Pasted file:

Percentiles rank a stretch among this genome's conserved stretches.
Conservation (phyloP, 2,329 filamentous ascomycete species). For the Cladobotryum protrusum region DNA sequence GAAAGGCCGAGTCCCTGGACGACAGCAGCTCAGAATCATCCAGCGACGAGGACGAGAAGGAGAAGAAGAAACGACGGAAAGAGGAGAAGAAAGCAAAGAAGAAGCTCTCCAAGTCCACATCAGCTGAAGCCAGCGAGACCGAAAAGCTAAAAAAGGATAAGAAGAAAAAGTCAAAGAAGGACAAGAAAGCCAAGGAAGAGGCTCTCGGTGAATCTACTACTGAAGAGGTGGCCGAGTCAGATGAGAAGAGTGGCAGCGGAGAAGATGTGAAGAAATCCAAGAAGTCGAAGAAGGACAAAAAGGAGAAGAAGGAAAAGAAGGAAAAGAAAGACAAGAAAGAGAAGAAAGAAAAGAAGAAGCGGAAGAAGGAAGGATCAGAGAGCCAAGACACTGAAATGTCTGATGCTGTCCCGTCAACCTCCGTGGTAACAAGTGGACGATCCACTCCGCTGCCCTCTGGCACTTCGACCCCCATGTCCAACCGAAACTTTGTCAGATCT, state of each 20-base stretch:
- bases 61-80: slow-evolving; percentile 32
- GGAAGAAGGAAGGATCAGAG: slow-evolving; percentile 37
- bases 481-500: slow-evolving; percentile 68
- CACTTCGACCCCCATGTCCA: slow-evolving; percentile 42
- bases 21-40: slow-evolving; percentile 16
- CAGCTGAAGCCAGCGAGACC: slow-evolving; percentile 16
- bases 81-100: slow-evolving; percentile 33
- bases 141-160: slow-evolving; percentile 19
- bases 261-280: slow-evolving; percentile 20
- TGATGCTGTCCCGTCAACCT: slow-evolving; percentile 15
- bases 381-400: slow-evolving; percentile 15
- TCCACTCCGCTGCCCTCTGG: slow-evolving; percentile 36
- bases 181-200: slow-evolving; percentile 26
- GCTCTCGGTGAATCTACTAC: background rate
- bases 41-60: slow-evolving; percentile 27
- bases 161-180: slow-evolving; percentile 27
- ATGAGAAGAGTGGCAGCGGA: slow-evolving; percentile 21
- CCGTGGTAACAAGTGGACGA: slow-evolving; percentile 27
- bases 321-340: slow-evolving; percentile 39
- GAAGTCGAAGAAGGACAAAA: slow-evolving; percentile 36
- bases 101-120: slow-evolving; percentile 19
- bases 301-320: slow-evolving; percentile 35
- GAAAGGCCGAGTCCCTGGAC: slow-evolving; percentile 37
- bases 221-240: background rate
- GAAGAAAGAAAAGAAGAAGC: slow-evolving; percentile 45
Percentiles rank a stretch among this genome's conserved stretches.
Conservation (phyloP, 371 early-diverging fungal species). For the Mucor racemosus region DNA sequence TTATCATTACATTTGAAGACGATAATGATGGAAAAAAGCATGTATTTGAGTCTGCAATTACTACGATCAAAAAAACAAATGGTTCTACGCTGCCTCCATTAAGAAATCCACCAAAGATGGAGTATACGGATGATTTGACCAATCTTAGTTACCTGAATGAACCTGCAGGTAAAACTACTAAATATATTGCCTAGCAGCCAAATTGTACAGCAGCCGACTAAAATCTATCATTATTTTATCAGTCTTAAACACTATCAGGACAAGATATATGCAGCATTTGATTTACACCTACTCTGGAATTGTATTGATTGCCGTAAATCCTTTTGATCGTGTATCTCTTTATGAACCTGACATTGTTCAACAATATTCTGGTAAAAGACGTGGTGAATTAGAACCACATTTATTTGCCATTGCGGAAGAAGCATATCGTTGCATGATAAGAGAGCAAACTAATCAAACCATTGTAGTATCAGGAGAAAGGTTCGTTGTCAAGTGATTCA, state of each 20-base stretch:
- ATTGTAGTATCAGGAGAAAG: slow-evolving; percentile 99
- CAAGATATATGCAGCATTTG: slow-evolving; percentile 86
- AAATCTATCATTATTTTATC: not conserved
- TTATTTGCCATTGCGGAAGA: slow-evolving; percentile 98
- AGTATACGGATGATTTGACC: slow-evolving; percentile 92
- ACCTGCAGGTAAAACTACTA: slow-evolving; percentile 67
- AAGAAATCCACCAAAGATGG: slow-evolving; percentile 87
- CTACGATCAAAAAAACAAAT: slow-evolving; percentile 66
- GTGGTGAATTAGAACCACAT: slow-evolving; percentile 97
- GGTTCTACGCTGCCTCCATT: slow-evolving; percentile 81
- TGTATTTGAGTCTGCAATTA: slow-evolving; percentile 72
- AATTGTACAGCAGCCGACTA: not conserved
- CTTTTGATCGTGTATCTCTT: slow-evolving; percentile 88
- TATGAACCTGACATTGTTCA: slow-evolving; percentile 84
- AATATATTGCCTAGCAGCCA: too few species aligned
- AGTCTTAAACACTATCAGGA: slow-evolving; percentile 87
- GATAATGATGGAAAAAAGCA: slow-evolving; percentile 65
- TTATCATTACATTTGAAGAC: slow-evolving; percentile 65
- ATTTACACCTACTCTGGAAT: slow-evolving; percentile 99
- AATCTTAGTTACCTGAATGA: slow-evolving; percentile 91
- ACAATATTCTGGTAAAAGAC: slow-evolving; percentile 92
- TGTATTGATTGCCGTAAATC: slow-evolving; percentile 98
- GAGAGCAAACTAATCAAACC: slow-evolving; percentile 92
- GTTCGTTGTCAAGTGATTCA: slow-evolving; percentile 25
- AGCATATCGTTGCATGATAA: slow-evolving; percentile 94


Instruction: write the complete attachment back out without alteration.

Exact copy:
Percentiles rank a stretch among this genome's conserved stretches.
Conservation (phyloP, 2,329 filamentous ascomycete species). For the Cladobotryum protrusum region DNA sequence GAAAGGCCGAGTCCCTGGACGACAGCAGCTCAGAATCATCCAGCGACGAGGACGAGAAGGAGAAGAAGAAACGACGGAAAGAGGAGAAGAAAGCAAAGAAGAAGCTCTCCAAGTCCACATCAGCTGAAGCCAGCGAGACCGAAAAGCTAAAAAAGGATAAGAAGAAAAAGTCAAAGAAGGACAAGAAAGCCAAGGAAGAGGCTCTCGGTGAATCTACTACTGAAGAGGTGGCCGAGTCAGATGAGAAGAGTGGCAGCGGAGAAGATGTGAAGAAATCCAAGAAGTCGAAGAAGGACAAAAAGGAGAAGAAGGAAAAGAAGGAAAAGAAAGACAAGAAAGAGAAGAAAGAAAAGAAGAAGCGGAAGAAGGAAGGATCAGAGAGCCAAGACACTGAAATGTCTGATGCTGTCCCGTCAACCTCCGTGGTAACAAGTGGACGATCCACTCCGCTGCCCTCTGGCACTTCGACCCCCATGTCCAACCGAAACTTTGTCAGATCT, state of each 20-base stretch:
- bases 61-80: slow-evolving; percentile 32
- GGAAGAAGGAAGGATCAGAG: slow-evolving; percentile 37
- bases 481-500: slow-evolving; percentile 68
- CACTTCGACCCCCATGTCCA: slow-evolving; percentile 42
- bases 21-40: slow-evolving; percentile 16
- CAGCTGAAGCCAGCGAGACC: slow-evolving; percentile 16
- bases 81-100: slow-evolving; percentile 33
- bases 141-160: slow-evolving; percentile 19
- bases 261-280: slow-evolving; percentile 20
- TGATGCTGTCCCGTCAACCT: slow-evolving; percentile 15
- bases 381-400: slow-evolving; percentile 15
- TCCACTCCGCTGCCCTCTGG: slow-evolving; percentile 36
- bases 181-200: slow-evolving; percentile 26
- GCTCTCGGTGAATCTACTAC: background rate
- bases 41-60: slow-evolving; percentile 27
- bases 161-180: slow-evolving; percentile 27
- ATGAGAAGAGTGGCAGCGGA: slow-evolving; percentile 21
- CCGTGGTAACAAGTGGACGA: slow-evolving; percentile 27
- bases 321-340: slow-evolving; percentile 39
- GAAGTCGAAGAAGGACAAAA: slow-evolving; percentile 36
- bases 101-120: slow-evolving; percentile 19
- bases 301-320: slow-evolving; percentile 35
- GAAAGGCCGAGTCCCTGGAC: slow-evolving; percentile 37
- bases 221-240: background rate
- GAAGAAAGAAAAGAAGAAGC: slow-evolving; percentile 45
Percentiles rank a stretch among this genome's conserved stretches.
Conservation (phyloP, 371 early-diverging fungal species). For the Mucor racemosus region DNA sequence TTATCATTACATTTGAAGACGATAATGATGGAAAAAAGCATGTATTTGAGTCTGCAATTACTACGATCAAAAAAACAAATGGTTCTACGCTGCCTCCATTAAGAAATCCACCAAAGATGGAGTATACGGATGATTTGACCAATCTTAGTTACCTGAATGAACCTGCAGGTAAAACTACTAAATATATTGCCTAGCAGCCAAATTGTACAGCAGCCGACTAAAATCTATCATTATTTTATCAGTCTTAAACACTATCAGGACAAGATATATGCAGCATTTGATTTACACCTACTCTGGAATTGTATTGATTGCCGTAAATCCTTTTGATCGTGTATCTCTTTATGAACCTGACATTGTTCAACAATATTCTGGTAAAAGACGTGGTGAATTAGAACCACATTTATTTGCCATTGCGGAAGAAGCATATCGTTGCATGATAAGAGAGCAAACTAATCAAACCATTGTAGTATCAGGAGAAAGGTTCGTTGTCAAGTGATTCA, state of each 20-base stretch:
- ATTGTAGTATCAGGAGAAAG: slow-evolving; percentile 99
- CAAGATATATGCAGCATTTG: slow-evolving; percentile 86
- AAATCTATCATTATTTTATC: not conserved
- TTATTTGCCATTGCGGAAGA: slow-evolving; percentile 98
- AGTATACGGATGATTTGACC: slow-evolving; percentile 92
- ACCTGCAGGTAAAACTACTA: slow-evolving; percentile 67
- AAGAAATCCACCAAAGATGG: slow-evolving; percentile 87
- CTACGATCAAAAAAACAAAT: slow-evolving; percentile 66
- GTGGTGAATTAGAACCACAT: slow-evolving; percentile 97
- GGTTCTACGCTGCCTCCATT: slow-evolving; percentile 81
- TGTATTTGAGTCTGCAATTA: slow-evolving; percentile 72
- AATTGTACAGCAGCCGACTA: not conserved
- CTTTTGATCGTGTATCTCTT: slow-evolving; percentile 88
- TATGAACCTGACATTGTTCA: slow-evolving; percentile 84
- AATATATTGCCTAGCAGCCA: too few species aligned
- AGTCTTAAACACTATCAGGA: slow-evolving; percentile 87
- GATAATGATGGAAAAAAGCA: slow-evolving; percentile 65
- TTATCATTACATTTGAAGAC: slow-evolving; percentile 65
- ATTTACACCTACTCTGGAAT: slow-evolving; percentile 99
- AATCTTAGTTACCTGAATGA: slow-evolving; percentile 91
- ACAATATTCTGGTAAAAGAC: slow-evolving; percentile 92
- TGTATTGATTGCCGTAAATC: slow-evolving; percentile 98
- GAGAGCAAACTAATCAAACC: slow-evolving; percentile 92
- GTTCGTTGTCAAGTGATTCA: slow-evolving; percentile 25
- AGCATATCGTTGCATGATAA: slow-evolving; percentile 94